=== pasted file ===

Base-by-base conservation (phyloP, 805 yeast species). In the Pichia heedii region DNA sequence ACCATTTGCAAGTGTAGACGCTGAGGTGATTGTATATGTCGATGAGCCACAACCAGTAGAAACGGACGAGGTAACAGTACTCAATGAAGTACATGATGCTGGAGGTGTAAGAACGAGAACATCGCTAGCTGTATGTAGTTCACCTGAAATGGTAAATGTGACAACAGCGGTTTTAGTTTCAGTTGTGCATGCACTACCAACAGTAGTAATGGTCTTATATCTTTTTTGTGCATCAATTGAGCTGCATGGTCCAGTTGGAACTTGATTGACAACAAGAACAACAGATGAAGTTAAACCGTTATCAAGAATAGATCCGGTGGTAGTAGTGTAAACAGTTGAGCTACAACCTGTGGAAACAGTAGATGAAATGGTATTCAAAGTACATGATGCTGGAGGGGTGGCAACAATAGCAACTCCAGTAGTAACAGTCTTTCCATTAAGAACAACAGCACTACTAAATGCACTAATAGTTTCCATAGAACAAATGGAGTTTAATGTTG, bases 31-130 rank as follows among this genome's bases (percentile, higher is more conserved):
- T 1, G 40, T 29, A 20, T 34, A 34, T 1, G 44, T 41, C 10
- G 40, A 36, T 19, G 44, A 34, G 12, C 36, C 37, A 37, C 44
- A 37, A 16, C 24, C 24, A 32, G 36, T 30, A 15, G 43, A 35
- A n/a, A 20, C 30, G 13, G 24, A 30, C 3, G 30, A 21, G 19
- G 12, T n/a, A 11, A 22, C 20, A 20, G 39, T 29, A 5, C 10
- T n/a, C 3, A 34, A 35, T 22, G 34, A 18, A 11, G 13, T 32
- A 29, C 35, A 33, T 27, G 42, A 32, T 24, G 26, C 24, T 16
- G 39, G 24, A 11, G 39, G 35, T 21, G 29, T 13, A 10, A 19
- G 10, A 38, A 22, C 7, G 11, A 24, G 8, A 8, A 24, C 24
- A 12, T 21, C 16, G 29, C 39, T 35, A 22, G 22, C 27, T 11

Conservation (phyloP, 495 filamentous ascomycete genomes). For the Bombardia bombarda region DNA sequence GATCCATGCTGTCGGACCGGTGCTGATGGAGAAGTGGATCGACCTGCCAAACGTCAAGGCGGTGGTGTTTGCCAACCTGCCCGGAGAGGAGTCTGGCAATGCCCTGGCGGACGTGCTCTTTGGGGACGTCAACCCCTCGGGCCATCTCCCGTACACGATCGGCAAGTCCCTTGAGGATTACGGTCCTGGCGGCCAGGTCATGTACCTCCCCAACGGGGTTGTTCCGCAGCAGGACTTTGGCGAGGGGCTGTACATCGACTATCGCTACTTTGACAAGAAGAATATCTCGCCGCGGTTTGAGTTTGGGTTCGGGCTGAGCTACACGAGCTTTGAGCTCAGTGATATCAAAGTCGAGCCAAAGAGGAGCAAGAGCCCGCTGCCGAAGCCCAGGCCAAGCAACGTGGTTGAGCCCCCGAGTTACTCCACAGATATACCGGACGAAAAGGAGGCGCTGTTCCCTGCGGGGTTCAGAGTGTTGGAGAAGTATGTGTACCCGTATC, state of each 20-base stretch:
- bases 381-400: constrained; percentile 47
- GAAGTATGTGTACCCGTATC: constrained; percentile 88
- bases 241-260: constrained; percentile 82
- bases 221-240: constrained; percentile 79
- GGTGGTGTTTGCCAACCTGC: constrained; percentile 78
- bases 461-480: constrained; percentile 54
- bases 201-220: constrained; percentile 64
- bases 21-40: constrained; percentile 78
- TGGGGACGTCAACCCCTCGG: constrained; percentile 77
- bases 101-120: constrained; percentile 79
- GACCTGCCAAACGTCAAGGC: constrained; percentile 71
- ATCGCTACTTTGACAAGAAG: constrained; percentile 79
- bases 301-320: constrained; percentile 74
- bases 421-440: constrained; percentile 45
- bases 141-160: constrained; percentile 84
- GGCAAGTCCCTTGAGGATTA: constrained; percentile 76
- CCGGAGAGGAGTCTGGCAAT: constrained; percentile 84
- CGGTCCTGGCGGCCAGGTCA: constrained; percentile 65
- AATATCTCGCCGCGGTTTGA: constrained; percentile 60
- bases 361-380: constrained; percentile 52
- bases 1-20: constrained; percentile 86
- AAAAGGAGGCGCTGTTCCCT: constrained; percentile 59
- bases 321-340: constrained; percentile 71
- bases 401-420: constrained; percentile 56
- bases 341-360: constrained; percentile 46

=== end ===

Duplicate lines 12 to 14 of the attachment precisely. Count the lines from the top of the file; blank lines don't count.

Conservation (phyloP, 495 filamentous ascomycete genomes). For the Bombardia bombarda region DNA sequence GATCCATGCTGTCGGACCGGTGCTGATGGAGAAGTGGATCGACCTGCCAAACGTCAAGGCGGTGGTGTTTGCCAACCTGCCCGGAGAGGAGTCTGGCAATGCCCTGGCGGACGTGCTCTTTGGGGACGTCAACCCCTCGGGCCATCTCCCGTACACGATCGGCAAGTCCCTTGAGGATTACGGTCCTGGCGGCCAGGTCATGTACCTCCCCAACGGGGTTGTTCCGCAGCAGGACTTTGGCGAGGGGCTGTACATCGACTATCGCTACTTTGACAAGAAGAATATCTCGCCGCGGTTTGAGTTTGGGTTCGGGCTGAGCTACACGAGCTTTGAGCTCAGTGATATCAAAGTCGAGCCAAAGAGGAGCAAGAGCCCGCTGCCGAAGCCCAGGCCAAGCAACGTGGTTGAGCCCCCGAGTTACTCCACAGATATACCGGACGAAAAGGAGGCGCTGTTCCCTGCGGGGTTCAGAGTGTTGGAGAAGTATGTGTACCCGTATC, state of each 20-base stretch:
- bases 381-400: constrained; percentile 47
- GAAGTATGTGTACCCGTATC: constrained; percentile 88